by Elliot I recently started a medical role working in the NHS. As a black, queer, non-binary person with autism, I’ve found it a strange yet eye-opening experience. Learning how […]
When I got my diagnosis two years later, everything started making more sense for me; every time socialising had gone pear-shaped, every time my sensory overwhelm had made me angry and ‘difficult to be around.’ All of those times I had never fit in with others were simply because we weren’t wired the same.
It’s not easy for me to speak publicly about my autism, in large part because I’ve been taught all my life that ‘good’ autistic people are those who are not visibly autistic.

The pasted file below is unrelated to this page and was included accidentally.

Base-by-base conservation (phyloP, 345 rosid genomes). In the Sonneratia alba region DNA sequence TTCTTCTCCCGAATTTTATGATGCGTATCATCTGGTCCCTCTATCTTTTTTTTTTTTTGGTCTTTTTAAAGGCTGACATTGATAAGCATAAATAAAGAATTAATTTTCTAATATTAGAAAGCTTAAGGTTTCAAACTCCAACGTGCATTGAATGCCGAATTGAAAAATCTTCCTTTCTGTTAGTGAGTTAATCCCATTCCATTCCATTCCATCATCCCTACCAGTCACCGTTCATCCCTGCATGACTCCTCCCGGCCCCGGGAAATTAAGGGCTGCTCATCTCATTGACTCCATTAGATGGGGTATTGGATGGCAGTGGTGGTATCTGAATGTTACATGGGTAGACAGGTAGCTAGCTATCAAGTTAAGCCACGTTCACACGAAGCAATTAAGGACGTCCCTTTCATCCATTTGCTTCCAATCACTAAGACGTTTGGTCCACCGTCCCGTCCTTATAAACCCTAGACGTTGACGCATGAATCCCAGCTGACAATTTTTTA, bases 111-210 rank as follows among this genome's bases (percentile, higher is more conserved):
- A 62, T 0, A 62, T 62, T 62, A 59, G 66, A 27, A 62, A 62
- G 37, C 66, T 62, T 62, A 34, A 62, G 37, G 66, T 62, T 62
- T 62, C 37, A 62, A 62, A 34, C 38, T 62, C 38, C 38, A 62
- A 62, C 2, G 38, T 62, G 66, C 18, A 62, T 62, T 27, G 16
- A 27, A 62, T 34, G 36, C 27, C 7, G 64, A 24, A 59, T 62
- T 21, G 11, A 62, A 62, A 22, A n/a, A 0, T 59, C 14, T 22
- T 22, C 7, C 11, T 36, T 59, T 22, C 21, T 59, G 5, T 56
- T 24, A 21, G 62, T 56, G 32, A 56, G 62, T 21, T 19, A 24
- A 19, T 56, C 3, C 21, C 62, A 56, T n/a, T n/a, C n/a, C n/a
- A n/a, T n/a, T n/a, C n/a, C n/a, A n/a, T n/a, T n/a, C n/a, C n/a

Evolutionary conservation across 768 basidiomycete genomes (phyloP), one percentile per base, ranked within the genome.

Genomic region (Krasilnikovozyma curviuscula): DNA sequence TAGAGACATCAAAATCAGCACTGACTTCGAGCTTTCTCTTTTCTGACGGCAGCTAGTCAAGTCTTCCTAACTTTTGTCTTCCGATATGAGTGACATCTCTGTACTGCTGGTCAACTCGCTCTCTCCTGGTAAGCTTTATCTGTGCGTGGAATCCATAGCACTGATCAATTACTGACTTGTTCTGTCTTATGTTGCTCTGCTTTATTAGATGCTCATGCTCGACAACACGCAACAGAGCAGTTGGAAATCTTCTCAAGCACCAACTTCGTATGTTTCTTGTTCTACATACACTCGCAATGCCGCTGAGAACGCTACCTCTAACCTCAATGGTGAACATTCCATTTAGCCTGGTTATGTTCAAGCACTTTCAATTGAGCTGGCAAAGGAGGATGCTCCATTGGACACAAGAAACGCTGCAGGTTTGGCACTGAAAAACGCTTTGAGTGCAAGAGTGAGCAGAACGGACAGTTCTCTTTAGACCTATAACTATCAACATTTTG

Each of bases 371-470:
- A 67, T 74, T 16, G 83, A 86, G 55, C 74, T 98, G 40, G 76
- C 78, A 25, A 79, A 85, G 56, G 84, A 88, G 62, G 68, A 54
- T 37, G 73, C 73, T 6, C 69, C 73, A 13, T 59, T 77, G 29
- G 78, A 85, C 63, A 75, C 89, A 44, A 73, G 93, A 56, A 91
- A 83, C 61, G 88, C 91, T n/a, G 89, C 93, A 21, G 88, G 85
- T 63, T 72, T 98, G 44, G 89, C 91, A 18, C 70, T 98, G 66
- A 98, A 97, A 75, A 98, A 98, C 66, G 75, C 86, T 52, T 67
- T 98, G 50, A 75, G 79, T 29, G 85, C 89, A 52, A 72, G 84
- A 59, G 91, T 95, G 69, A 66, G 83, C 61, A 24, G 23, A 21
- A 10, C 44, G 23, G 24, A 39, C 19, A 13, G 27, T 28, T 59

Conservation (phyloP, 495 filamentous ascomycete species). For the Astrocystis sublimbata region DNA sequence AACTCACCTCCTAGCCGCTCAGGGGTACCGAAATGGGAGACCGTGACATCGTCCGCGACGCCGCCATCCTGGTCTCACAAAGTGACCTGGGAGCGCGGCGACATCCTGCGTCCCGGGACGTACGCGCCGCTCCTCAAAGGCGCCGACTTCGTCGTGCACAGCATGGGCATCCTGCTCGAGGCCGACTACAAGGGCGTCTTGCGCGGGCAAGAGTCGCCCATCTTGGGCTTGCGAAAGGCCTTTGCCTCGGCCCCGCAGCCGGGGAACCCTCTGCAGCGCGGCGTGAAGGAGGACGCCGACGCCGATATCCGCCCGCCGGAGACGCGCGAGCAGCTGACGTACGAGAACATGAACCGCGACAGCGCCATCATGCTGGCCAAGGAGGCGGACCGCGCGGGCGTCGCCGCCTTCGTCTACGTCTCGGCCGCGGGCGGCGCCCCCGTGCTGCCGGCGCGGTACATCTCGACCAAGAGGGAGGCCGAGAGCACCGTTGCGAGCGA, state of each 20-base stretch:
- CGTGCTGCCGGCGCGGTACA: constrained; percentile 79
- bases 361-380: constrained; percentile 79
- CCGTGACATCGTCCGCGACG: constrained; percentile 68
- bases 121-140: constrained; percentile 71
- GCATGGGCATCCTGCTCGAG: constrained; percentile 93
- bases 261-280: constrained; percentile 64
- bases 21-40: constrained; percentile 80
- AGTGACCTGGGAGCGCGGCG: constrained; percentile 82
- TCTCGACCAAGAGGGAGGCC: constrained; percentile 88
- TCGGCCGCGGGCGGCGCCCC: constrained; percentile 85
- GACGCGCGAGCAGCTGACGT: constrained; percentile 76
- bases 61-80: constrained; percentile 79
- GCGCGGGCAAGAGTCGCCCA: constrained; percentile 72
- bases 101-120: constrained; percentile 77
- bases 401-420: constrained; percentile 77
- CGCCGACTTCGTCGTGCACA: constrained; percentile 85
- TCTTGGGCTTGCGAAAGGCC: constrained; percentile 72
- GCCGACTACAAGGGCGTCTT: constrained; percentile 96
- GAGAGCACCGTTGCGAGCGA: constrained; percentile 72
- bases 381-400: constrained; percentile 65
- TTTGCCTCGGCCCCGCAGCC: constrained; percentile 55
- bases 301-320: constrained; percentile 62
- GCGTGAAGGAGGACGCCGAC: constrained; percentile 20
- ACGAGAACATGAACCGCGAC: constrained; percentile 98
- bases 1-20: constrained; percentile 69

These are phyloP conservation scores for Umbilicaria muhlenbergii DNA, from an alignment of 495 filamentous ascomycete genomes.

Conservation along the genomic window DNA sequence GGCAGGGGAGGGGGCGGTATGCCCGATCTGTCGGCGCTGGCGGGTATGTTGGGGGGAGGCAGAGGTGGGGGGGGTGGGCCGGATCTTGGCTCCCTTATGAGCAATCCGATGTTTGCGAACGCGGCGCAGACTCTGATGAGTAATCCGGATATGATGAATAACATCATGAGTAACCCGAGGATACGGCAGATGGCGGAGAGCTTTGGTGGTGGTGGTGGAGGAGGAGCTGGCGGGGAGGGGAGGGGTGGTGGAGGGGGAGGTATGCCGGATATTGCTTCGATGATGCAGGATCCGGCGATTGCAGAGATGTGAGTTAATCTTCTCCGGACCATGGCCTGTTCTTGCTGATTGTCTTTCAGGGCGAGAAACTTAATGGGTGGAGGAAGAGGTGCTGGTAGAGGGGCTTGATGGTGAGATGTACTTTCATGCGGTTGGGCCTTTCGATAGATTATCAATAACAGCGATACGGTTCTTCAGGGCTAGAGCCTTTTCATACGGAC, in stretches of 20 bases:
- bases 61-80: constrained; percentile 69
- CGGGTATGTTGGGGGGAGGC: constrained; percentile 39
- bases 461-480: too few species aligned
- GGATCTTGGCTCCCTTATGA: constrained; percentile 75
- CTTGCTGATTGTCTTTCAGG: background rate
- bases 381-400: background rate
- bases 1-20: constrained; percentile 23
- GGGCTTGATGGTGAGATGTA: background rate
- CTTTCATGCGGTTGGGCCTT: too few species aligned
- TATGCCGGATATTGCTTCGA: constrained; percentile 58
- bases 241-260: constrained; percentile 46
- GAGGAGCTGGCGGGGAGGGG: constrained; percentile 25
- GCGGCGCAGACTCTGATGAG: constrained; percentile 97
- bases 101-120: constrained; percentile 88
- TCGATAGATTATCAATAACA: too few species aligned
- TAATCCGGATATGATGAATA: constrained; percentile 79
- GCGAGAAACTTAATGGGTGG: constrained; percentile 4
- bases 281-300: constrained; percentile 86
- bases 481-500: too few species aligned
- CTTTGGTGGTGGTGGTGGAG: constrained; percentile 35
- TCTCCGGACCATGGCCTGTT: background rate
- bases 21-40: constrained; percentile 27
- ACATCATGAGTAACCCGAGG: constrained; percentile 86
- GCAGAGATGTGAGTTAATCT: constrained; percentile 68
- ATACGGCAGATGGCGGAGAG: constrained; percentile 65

I’ve known some online forms to literally only give 2 options for gender. It’s paralysing. Hovering over those two alien concepts. It’s almost worse when they add a third, ‘prefer not to say’ choice. As though anyone who doesn’t fit neatly into one of the binary options should be embarrassed about it; as if it’s something we must want to hide. No, I DON’T ‘prefer not to say’; I prefer to have my enbyness recognised.